10. Lost Treasure of the Emerald Eye by Geronimo Stilton (aka Elisabetta Dami) - These were some of Eleanor's favorite books when she was little so when I was looking for something for the Tornado to read they instantly sprang to mind and I can see why she loved them so much.  The text is wonderfully and creatively done.  If the word is fuzzy the letters look fuzzy and all kinds of other things.  It's all very colorful and eye catching and the stories are such fun to read as well.  They cover a huge range of subject matters from space to Vikings (though they're called Micekings) and there's even time travel involving dinosaurs.  Plus, unlike a lot of children's books they're fun for the adults as well!

What picture books are your favorite?

Monday, January 30, 2017

The Wicked City - Blog Tour Historical Fiction Review

About The Wicked City

• Hardcover: 384 pages • Publisher: William Morrow (January 17, 2017) New York Times bestselling author Beatriz Williams recreates the New York City of A Certain Age in this deliciously spicy adventure that mixes past and present and centers on a Jazz Age love triangle involving a rugged Prohibition agent, a saucy redheaded flapper, and a debonair Princetonian from a wealthy family. When she discovers her husband cheating, Ella Hawthorne impulsively moves out of their SoHo loft and into a small apartment in an old Greenwich Village building. Her surprisingly attractive new neighbor, Hector, warns her to stay out of the basement at night. Tenants have reported strange noises after midnight—laughter, clinking glasses, jazz piano—even though the space has been empty for decades. Back in the Roaring Twenties, the place hid a speakeasy. In 1924, Geneva "Gin" Kelly, a smart-mouthed flapper from the hills of western Maryland, is a regular at this Village hideaway known as the Christopher Club. Caught up in a raid, Gin becomes entangled with Prohibition enforcement agent Oliver Anson, who persuades her to help him catch her stepfather Duke Kelly, one of Appalachia’s most notorious bootleggers. Headstrong and independent, Gin is no weak-kneed fool. So how can she be falling in love with the taciturn, straight-arrow Revenue agent when she’s got Princeton boy Billy Marshall, the dashing son of society doyenne Theresa Marshall, begging to make an honest woman of her? While anything goes in the Roaring Twenties, Gin’s adventures will shake proper Manhattan society to its foundations, exposing secrets that shock even this free-spirited redhead—secrets that will echo from Park Avenue to the hollers of her Southern hometown. As Ella discovers more about the basement speakeasy, she becomes inspired by the spirit of her exuberant predecessor, and decides to live with abandon in the wicked city too. . . .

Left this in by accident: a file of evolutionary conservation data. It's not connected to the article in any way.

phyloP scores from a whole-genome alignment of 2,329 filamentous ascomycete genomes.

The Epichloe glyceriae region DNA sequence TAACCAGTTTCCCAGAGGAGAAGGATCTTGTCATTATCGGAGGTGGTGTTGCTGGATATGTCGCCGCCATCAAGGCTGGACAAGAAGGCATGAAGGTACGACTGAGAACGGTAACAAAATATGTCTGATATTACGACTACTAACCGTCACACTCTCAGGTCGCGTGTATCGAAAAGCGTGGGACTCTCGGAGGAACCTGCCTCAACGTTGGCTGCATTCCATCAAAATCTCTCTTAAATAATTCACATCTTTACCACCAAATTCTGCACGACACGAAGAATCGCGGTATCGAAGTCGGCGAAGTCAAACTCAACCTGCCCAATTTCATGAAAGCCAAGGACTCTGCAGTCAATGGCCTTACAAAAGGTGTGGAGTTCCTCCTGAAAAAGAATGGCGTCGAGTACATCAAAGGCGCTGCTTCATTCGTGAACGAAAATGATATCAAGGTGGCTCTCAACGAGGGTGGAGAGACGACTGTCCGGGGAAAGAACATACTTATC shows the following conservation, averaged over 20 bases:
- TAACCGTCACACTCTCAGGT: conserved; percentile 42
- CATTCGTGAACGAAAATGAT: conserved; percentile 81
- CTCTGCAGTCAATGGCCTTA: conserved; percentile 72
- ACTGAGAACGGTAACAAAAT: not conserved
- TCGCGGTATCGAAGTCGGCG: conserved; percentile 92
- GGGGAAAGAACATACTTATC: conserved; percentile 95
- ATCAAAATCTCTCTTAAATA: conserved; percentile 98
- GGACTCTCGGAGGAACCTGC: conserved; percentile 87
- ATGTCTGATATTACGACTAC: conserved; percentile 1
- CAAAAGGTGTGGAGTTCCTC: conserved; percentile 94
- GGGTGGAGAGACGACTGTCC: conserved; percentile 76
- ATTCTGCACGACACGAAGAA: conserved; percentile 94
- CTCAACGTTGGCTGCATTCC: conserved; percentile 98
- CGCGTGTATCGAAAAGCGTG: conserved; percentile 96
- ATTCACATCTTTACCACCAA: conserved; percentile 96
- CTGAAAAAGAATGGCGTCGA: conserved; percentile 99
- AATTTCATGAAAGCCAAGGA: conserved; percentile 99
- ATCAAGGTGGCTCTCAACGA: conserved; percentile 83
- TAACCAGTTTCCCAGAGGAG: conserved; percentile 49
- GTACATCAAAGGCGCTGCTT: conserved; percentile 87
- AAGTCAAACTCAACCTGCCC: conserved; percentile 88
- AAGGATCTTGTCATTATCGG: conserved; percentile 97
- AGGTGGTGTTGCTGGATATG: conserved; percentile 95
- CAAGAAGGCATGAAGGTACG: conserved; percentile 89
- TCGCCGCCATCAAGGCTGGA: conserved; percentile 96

My Review:

This is my 2nd Beatriz Williams in as many weeks and I can definitely say she's going to be a go-to author for me from now on.  This is a dual time line story with newly separated from her husband Ella finding her way in a tiny Greenwich Village apartment with neighbors that treat each other more like family in modern day alternating with street smart and daring Gin Kelly caught in a sticky situation in the 1920s.  Williams did a brilliant job at really making the story lines feel like they're in completely different time periods.  Ella's story is cleaner - more modern while there's a grit to Gin's and just feels like it's taking place in the dark and smoky speak easies that she frequents.  The women are also completely different with Ella trying to avoid the unpleasantness she's left behind and Gin is much more of a take no prisoners kind of woman.  While I enjoyed both I think I preferred Ella's story.  I liked her and found her easy to connect with while Gin had a much rougher time of it and it felt so real that I felt like I was right there with her.  As an added treat I really enjoyed checking in with the Marshall family and meeting Teresa's (the main character in a previous book - A Certain Age) son Billy.  If you enjoy historical fiction you simply must read Beatriz Williams and this is a great place to start!  My Rating: Very Good

Purchase Links

HarperCollins | Amazon | Barnes & Noble

About Beatriz Williams